So anyway, a couple of days later, a public affairs unit moved into the HQ compound and displaced us from one of the little shacks we had been using as "sleeping place when not on post."  One of them asked me what unit we were from. I told him -- Weapons Company, 3rd Battalion, 24th Marines.

The conversation, as best I can remember:

Him: "Wow -- so you're the guys who killed the IRA terrorist!"

Me: "Er ... say again?"

Him: "Yeah, I saw it on CNN right before we flew out yesterday. An IRA guy joined the British army, got over here as an ambulance driver, and started driving around taking potshots at guard posts and stuff. A couple of your guys killed him."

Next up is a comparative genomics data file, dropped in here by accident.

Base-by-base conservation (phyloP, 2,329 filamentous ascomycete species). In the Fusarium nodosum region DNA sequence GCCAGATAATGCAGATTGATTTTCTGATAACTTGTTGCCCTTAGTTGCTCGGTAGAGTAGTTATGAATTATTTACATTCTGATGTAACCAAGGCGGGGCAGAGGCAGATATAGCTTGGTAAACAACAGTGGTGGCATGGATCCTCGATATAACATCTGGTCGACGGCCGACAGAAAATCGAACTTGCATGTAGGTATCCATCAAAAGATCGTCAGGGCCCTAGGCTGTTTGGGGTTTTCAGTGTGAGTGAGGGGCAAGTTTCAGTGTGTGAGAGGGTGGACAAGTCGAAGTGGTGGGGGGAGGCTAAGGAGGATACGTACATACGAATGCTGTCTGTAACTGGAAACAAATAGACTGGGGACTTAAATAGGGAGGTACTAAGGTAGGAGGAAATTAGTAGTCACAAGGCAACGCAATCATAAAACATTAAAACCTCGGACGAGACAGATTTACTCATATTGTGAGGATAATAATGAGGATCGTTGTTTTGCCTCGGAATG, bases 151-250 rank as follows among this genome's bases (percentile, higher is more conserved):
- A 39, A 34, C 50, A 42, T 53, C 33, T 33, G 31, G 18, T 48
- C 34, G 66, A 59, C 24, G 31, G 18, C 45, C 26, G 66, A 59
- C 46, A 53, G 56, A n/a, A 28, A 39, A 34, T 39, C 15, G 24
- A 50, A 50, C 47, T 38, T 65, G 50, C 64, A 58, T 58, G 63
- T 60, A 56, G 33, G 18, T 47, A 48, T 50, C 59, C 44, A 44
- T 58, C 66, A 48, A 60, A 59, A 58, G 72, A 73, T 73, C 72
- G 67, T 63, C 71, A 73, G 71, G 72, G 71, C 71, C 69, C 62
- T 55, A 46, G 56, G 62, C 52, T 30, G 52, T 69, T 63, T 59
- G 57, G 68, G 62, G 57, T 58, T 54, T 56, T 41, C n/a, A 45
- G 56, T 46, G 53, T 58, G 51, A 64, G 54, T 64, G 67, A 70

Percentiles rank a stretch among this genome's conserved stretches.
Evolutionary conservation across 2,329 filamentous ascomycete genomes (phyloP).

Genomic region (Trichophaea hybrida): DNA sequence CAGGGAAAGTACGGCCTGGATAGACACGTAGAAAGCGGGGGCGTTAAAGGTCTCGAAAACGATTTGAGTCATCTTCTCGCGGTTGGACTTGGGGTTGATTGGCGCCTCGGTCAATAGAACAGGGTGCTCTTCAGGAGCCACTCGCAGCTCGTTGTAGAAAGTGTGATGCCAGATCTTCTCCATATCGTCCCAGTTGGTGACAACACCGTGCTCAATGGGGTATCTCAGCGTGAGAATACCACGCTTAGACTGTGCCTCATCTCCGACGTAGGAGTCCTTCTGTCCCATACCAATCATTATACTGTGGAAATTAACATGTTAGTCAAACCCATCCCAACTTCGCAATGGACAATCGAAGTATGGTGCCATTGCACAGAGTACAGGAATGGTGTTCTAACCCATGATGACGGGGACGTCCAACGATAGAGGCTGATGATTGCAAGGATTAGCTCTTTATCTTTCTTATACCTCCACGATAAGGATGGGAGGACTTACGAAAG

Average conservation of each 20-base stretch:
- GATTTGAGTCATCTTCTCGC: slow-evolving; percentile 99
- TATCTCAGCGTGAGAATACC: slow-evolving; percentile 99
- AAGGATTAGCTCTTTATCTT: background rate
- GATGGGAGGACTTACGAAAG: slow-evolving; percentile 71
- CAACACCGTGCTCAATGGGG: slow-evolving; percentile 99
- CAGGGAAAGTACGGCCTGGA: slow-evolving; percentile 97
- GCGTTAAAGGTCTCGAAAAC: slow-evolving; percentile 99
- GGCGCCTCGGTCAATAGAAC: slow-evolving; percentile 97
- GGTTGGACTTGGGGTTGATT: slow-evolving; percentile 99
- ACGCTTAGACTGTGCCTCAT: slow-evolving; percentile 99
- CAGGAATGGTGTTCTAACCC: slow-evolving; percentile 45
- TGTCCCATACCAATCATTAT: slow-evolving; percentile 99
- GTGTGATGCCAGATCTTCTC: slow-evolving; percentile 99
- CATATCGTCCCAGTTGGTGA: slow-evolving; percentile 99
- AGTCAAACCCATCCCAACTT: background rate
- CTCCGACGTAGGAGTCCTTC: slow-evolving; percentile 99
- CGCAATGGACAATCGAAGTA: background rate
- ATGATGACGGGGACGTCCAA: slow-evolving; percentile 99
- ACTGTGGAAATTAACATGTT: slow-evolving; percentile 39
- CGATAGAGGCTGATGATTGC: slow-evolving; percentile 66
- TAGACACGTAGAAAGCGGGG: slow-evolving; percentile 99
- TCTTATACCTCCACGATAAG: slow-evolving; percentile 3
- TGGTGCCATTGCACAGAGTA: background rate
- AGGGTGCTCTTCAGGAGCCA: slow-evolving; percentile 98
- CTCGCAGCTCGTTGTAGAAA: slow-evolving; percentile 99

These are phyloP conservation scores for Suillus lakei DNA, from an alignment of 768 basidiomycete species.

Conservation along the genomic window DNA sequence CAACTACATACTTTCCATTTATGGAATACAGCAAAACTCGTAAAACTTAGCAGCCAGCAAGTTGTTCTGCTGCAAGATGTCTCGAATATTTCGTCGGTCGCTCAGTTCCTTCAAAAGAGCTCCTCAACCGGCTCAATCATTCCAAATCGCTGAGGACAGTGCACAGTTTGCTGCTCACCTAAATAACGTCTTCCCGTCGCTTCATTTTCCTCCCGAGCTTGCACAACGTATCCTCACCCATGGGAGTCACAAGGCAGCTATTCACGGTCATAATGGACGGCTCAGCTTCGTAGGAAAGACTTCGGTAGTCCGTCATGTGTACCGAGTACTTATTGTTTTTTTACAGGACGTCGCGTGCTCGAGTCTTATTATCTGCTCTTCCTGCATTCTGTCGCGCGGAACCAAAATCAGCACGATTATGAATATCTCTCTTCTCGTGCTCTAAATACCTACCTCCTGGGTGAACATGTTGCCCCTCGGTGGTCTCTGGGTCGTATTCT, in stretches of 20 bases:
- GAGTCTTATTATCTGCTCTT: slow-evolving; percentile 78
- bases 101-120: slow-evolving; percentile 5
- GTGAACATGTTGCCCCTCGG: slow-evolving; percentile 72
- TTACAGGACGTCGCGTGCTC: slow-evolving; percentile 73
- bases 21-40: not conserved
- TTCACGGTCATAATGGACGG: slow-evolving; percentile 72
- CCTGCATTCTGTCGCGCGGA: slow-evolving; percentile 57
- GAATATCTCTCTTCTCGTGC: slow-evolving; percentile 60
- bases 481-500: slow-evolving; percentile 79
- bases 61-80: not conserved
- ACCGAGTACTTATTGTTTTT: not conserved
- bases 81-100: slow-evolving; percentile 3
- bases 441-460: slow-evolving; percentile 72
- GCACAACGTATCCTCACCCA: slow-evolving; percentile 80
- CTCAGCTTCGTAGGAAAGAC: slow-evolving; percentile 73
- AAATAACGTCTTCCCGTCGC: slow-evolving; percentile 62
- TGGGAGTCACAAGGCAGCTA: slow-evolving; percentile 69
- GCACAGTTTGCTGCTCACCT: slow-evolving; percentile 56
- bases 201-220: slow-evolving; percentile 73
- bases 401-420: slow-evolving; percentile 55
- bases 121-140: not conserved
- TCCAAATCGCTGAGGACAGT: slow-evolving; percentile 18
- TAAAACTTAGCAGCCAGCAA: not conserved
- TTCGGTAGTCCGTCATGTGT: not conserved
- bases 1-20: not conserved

I've never run across anyone else who claims to remember such a story running on CNN, or who claims to know anything about the incident, so I have no idea if that was what was up, or if this guy was just blowing smoke up my ass. But the whole thing was definitely pretty strange.

Saturday, May 23, 2015

The KN@PP Stir Podcast, 05/23/15


This week's podcast is brought to you by Darryl W. Perry:






In this episode:
  • Thanks For Asking! (The Hugo Awards teapot tempest);
  • Film Review (American Sniper).


Friday, May 22, 2015

If You Wanted to Know What Evil Looked Like ...


Here it is: A judge put a woman put in jail until she agreed to "consent" to the genital mutilation of her son.